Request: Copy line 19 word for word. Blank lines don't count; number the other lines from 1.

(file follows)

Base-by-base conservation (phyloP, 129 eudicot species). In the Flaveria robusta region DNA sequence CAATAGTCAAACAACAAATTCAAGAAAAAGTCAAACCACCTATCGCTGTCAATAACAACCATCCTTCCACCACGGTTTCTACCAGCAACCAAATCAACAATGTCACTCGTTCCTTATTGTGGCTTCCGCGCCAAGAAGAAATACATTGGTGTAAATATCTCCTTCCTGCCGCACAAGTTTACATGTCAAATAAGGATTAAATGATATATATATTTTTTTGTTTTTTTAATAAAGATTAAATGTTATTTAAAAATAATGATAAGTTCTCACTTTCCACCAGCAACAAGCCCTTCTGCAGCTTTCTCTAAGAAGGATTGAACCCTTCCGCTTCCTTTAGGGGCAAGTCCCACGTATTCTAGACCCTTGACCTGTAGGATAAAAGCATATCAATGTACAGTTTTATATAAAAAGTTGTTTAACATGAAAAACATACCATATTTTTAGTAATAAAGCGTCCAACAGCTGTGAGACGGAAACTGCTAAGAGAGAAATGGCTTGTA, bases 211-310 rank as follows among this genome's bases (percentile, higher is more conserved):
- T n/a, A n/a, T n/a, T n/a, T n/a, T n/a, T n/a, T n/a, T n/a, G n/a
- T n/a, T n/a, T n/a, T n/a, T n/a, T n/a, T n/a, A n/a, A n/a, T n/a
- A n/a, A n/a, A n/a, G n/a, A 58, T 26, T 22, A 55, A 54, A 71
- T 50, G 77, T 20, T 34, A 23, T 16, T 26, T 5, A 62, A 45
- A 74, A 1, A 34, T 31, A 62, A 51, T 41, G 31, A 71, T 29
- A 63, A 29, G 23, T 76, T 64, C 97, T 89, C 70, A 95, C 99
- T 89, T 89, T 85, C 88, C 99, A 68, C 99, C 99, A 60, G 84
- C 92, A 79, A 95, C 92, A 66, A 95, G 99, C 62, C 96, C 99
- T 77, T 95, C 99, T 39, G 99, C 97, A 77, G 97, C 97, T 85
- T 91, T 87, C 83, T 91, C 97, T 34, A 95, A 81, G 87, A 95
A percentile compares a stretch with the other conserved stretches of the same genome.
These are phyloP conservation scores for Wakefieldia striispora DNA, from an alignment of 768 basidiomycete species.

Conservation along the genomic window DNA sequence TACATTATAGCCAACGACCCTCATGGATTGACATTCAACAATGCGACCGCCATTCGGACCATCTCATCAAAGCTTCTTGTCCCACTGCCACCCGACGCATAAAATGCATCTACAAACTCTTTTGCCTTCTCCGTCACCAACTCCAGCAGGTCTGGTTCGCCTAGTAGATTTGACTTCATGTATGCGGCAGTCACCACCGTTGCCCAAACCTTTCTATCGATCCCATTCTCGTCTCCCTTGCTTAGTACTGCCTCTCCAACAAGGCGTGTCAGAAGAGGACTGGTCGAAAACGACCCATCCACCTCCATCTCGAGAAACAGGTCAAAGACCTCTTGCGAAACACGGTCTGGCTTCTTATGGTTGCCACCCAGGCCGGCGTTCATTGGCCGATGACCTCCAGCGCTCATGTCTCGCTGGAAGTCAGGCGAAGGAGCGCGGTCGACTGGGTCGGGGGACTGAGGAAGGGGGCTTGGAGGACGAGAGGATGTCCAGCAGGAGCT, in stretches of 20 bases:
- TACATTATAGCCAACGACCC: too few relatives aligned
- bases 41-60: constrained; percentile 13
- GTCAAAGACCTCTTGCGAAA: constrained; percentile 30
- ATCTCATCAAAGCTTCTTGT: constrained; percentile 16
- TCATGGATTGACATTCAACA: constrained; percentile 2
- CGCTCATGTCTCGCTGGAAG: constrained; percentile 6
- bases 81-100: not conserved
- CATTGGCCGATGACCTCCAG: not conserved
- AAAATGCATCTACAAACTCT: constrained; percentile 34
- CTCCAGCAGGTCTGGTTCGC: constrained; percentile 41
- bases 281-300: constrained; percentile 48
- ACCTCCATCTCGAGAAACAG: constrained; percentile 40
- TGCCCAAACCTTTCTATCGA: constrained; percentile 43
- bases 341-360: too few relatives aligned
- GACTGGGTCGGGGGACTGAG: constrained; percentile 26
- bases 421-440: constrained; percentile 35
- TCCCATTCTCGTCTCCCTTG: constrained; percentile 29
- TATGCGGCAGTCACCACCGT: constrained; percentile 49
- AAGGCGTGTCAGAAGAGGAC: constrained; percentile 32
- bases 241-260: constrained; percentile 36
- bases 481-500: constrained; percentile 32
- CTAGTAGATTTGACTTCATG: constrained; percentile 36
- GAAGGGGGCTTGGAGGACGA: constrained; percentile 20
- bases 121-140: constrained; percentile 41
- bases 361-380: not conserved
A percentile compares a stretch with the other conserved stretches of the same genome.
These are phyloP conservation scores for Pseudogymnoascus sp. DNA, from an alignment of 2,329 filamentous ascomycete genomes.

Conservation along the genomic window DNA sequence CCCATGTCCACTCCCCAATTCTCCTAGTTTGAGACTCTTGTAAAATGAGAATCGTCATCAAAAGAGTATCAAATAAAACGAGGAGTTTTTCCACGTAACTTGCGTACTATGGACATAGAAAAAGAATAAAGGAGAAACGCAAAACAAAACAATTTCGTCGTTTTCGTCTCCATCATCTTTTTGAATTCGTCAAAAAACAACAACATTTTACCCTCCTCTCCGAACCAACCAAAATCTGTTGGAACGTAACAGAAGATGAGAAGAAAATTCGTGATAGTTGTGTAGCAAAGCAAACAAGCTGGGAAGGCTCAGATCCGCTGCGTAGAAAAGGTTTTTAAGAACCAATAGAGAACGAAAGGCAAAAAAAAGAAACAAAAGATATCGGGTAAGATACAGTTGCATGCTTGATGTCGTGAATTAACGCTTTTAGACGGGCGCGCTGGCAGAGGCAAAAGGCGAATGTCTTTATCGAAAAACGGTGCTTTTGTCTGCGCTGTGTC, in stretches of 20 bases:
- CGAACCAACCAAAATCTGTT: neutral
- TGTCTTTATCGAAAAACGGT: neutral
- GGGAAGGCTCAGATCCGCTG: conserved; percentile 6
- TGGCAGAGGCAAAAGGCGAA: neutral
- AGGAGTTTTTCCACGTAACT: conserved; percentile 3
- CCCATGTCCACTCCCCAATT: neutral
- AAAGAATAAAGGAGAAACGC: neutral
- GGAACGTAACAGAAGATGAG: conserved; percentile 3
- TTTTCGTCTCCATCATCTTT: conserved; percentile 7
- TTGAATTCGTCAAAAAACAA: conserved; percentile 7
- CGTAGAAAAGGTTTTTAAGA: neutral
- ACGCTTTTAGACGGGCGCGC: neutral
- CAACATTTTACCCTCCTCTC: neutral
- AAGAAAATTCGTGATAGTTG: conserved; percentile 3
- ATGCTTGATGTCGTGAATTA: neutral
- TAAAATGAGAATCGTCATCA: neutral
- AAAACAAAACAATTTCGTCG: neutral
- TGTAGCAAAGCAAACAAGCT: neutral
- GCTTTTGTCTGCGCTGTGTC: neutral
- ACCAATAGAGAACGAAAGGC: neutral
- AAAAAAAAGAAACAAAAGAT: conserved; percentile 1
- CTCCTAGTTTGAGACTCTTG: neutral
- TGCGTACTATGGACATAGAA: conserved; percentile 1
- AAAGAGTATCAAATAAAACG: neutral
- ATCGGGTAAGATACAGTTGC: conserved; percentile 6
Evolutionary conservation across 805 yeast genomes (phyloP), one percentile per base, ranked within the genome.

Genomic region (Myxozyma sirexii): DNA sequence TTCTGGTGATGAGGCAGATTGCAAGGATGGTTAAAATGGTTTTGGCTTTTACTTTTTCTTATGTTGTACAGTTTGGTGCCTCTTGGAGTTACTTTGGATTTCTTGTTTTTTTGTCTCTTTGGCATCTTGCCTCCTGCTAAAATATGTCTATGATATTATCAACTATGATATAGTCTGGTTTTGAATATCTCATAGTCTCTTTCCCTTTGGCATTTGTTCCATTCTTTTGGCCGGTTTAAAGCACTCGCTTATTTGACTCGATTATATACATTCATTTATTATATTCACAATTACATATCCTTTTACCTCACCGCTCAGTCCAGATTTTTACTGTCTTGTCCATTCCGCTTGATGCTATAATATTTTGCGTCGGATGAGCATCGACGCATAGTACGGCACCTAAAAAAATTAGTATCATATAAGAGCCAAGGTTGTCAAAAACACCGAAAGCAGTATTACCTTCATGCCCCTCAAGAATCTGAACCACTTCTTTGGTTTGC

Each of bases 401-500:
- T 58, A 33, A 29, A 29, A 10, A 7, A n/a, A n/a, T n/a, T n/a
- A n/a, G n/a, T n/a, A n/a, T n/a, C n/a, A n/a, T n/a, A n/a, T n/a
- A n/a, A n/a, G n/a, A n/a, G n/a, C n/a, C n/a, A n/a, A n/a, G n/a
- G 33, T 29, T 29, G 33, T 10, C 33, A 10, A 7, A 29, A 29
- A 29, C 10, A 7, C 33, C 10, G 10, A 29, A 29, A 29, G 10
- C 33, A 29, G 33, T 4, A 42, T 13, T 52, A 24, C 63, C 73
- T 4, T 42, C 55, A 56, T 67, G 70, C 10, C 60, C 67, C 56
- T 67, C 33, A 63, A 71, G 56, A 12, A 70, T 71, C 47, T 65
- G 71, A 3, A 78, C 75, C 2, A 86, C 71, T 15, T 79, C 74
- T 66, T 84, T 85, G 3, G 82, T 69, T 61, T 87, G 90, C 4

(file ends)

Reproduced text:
- TCATGGATTGACATTCAACA: constrained; percentile 2